3 – Camera advice before I went traveling fell into two categories, both were not solid advice. They were:
- Only take your smart phone, you won’t need a ‘real’ camera OR
- You’re going to regret not taking a DSLR with you
I took a mid-range point and shoot camera with me at the encouragement of my favorite uncle even though my original plan was to take my smart phone. I’m so glad I did! I discovered photography while traveling and while my smartphone does have a very good camera, it’s not as versatile as my regular camera. Additionally, my phone’s battery could barely keep up as it was (particularly if I was going in and out of service). It would suck having a flat battery while trying to find your accommodation because you took to many photos that day. Conversely, it wouldn’t be cool to not taking photos because you’re trying to preserve your phone’s battery with the knowledge you may need it to find your way later in the day.
That being said the phone was always with me so on the occasion I didn’t have my point and shoot pocketable camera with me I’d still be able to take photos (some of which are my favorite photos). I also found using my phone to take photos of mundane things to share with people back home (i.e. the electrical power outlet) very convenient to use to email or send via FB Messenger. At the time I didn’t think these photos would be memorable, though many of those pictures I treasure now.
Unless you’re a photography guru I also wouldn’t take a big DSLR. When receiving advice point number two, I had no photography experience. There’s no way I would have lovingly packed a big DSLR with me on every day trip before I fell in love with photography. I wouldn’t have gotten as many pictures plain and simple. For me, spending a lot of money on a DSLR was not the right choice. In general, my impression is that people who would value a DSLR will already know they will want this type of camera. If you don’t know you’ll want a DSLR, or don’t know what a DSLR is, don’t take one!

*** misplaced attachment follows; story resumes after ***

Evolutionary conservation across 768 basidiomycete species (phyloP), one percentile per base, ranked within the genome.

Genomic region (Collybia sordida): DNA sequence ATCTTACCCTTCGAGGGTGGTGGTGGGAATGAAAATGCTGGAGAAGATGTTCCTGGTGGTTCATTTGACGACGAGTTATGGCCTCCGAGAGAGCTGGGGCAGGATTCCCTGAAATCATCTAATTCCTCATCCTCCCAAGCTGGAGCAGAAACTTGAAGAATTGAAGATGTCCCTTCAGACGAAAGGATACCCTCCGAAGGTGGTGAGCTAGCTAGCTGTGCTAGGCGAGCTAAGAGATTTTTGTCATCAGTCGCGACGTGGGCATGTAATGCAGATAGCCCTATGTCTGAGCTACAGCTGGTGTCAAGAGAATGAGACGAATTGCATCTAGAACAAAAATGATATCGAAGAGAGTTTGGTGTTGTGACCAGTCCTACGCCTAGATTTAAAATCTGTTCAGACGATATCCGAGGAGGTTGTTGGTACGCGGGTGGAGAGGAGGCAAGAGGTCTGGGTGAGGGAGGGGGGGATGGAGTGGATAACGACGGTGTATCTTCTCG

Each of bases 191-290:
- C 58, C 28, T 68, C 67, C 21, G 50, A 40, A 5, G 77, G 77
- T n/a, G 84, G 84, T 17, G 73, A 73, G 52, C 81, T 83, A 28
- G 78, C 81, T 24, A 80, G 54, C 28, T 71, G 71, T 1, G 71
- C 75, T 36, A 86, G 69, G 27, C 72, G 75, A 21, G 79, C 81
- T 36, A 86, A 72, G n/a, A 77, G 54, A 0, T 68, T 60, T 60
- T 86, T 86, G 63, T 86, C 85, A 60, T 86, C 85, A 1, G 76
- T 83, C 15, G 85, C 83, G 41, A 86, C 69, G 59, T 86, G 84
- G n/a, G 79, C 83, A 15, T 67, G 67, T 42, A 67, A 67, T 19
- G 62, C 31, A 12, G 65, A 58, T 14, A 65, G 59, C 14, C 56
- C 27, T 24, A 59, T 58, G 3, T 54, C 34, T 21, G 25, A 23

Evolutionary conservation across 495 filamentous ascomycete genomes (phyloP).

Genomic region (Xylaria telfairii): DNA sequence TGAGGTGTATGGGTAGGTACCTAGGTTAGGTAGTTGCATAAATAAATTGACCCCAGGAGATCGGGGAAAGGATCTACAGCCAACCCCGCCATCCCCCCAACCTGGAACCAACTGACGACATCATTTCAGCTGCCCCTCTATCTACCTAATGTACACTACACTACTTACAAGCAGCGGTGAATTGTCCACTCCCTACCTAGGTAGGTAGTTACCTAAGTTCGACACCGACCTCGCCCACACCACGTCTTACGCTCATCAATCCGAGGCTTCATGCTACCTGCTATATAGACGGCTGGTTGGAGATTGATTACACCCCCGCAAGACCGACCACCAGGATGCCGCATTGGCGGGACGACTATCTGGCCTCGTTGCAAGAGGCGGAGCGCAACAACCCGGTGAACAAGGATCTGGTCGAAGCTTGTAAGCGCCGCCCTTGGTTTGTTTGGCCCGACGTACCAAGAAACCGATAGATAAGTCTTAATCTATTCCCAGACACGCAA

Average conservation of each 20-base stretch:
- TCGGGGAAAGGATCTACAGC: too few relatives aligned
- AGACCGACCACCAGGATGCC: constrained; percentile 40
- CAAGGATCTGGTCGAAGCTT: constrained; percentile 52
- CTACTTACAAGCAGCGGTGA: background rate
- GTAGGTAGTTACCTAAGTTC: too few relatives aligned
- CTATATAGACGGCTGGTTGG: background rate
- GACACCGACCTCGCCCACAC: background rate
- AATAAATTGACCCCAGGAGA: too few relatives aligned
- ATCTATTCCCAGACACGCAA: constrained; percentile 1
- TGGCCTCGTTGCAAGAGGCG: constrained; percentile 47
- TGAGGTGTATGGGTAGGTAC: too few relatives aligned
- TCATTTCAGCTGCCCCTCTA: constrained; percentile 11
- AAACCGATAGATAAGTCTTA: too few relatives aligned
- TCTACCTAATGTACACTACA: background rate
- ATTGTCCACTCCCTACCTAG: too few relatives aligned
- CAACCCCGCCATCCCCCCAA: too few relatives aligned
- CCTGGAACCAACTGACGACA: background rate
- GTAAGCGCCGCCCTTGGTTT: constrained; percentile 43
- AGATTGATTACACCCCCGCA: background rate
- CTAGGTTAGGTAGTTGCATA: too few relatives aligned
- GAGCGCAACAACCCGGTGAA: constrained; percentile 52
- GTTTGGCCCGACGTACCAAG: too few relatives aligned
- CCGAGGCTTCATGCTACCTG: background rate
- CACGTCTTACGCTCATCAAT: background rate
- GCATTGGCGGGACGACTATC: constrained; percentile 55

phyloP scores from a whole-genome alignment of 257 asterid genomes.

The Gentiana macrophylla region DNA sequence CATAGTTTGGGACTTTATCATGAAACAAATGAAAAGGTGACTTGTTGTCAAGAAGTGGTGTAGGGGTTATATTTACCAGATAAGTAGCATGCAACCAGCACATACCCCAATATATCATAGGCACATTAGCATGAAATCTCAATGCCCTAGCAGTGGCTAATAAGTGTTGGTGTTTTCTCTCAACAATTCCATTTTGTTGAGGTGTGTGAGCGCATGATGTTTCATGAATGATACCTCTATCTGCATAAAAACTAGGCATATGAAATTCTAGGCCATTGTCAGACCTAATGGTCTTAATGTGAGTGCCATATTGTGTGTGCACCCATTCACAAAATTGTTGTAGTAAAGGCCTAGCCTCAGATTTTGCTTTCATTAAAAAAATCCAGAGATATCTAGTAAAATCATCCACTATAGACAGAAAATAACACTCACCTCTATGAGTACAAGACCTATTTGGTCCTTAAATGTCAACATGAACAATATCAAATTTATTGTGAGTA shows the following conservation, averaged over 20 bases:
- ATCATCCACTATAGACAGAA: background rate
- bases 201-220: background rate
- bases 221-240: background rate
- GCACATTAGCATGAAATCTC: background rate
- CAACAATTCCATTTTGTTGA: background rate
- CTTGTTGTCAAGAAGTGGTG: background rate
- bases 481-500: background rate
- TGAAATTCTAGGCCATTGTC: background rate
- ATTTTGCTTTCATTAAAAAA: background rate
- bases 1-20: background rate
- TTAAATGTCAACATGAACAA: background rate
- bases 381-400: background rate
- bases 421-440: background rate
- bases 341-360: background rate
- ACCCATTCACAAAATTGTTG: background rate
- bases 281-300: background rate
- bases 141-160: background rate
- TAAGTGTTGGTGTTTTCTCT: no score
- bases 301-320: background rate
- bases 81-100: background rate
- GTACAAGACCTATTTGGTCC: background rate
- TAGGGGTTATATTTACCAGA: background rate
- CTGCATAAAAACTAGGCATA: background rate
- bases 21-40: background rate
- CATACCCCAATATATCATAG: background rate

4 – Don’t take more than one device, your smart phone can do everything. I had a laptop, a camera, and a phone with me. Had I owned a tablet when I went traveling I probably could have left my laptop at home if I also brought a mouse and keyboard for the tablet. You can do a lot on your phone, but you need to assess your goals. For instance, creating a lot of content simply isn’t practical on your phone nor is backing up and editing your photos. But if you’re not blogging or writing home it may not be necessary to have that capability.
5 – Keep traveling on your credit cards. When my time traveling was coming to a logical ending place (for now) there was so much pressure to keep going and bill it back to my credit cards. At first, I’d try to explain calmly that though my travels were wrapping up for the time being, I’d go home, work, and save. I want to put all my money into that travel fund instead of trying to pay back high interest rates. I eventually reached a point where I’d just say that I had already exhausted that option because I was done with people telling me how to run my financial affairs. But a lot of people are (perhaps correctly) convinced these opportunities are once in a lifetime. While part of me is sad this could be true, I don’t want to be paying interest rates on a loan from a credit card if I can avoid it. Simply put, I can avoid it.
*This article is specific to traveling in Australia in 2014/2015